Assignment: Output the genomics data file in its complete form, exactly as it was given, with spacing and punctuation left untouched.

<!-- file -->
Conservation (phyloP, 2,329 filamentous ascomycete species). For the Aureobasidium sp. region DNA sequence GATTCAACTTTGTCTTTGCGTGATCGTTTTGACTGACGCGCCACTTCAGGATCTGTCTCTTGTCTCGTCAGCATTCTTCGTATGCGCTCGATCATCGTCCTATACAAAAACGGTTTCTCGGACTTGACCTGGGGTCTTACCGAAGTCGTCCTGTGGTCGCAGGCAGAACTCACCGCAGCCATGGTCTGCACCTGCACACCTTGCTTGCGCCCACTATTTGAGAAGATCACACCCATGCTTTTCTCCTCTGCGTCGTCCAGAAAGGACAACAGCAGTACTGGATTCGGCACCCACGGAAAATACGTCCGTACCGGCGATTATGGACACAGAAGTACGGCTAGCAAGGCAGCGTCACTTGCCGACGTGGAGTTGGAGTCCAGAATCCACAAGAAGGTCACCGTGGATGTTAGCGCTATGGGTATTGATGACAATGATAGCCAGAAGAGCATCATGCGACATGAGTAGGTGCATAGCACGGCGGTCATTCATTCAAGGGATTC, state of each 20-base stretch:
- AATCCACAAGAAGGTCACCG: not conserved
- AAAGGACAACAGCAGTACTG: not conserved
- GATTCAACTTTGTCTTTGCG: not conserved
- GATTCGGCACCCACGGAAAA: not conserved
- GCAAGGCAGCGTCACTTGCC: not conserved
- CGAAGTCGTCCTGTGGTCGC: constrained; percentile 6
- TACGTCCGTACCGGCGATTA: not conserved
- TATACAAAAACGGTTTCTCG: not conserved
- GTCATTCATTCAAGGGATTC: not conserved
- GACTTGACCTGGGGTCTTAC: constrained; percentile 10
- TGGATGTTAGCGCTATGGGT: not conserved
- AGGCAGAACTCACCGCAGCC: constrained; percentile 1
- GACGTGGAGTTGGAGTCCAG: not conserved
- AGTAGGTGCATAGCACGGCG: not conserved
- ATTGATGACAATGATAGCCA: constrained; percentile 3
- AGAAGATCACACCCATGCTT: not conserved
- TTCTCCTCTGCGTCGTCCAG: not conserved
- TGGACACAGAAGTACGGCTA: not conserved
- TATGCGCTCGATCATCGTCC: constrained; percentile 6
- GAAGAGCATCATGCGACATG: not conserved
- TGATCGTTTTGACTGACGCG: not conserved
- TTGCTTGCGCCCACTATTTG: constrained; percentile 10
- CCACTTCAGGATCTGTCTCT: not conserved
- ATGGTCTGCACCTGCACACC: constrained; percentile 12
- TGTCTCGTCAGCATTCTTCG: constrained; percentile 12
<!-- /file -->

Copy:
Conservation (phyloP, 2,329 filamentous ascomycete species). For the Aureobasidium sp. region DNA sequence GATTCAACTTTGTCTTTGCGTGATCGTTTTGACTGACGCGCCACTTCAGGATCTGTCTCTTGTCTCGTCAGCATTCTTCGTATGCGCTCGATCATCGTCCTATACAAAAACGGTTTCTCGGACTTGACCTGGGGTCTTACCGAAGTCGTCCTGTGGTCGCAGGCAGAACTCACCGCAGCCATGGTCTGCACCTGCACACCTTGCTTGCGCCCACTATTTGAGAAGATCACACCCATGCTTTTCTCCTCTGCGTCGTCCAGAAAGGACAACAGCAGTACTGGATTCGGCACCCACGGAAAATACGTCCGTACCGGCGATTATGGACACAGAAGTACGGCTAGCAAGGCAGCGTCACTTGCCGACGTGGAGTTGGAGTCCAGAATCCACAAGAAGGTCACCGTGGATGTTAGCGCTATGGGTATTGATGACAATGATAGCCAGAAGAGCATCATGCGACATGAGTAGGTGCATAGCACGGCGGTCATTCATTCAAGGGATTC, state of each 20-base stretch:
- AATCCACAAGAAGGTCACCG: not conserved
- AAAGGACAACAGCAGTACTG: not conserved
- GATTCAACTTTGTCTTTGCG: not conserved
- GATTCGGCACCCACGGAAAA: not conserved
- GCAAGGCAGCGTCACTTGCC: not conserved
- CGAAGTCGTCCTGTGGTCGC: constrained; percentile 6
- TACGTCCGTACCGGCGATTA: not conserved
- TATACAAAAACGGTTTCTCG: not conserved
- GTCATTCATTCAAGGGATTC: not conserved
- GACTTGACCTGGGGTCTTAC: constrained; percentile 10
- TGGATGTTAGCGCTATGGGT: not conserved
- AGGCAGAACTCACCGCAGCC: constrained; percentile 1
- GACGTGGAGTTGGAGTCCAG: not conserved
- AGTAGGTGCATAGCACGGCG: not conserved
- ATTGATGACAATGATAGCCA: constrained; percentile 3
- AGAAGATCACACCCATGCTT: not conserved
- TTCTCCTCTGCGTCGTCCAG: not conserved
- TGGACACAGAAGTACGGCTA: not conserved
- TATGCGCTCGATCATCGTCC: constrained; percentile 6
- GAAGAGCATCATGCGACATG: not conserved
- TGATCGTTTTGACTGACGCG: not conserved
- TTGCTTGCGCCCACTATTTG: constrained; percentile 10
- CCACTTCAGGATCTGTCTCT: not conserved
- ATGGTCTGCACCTGCACACC: constrained; percentile 12
- TGTCTCGTCAGCATTCTTCG: constrained; percentile 12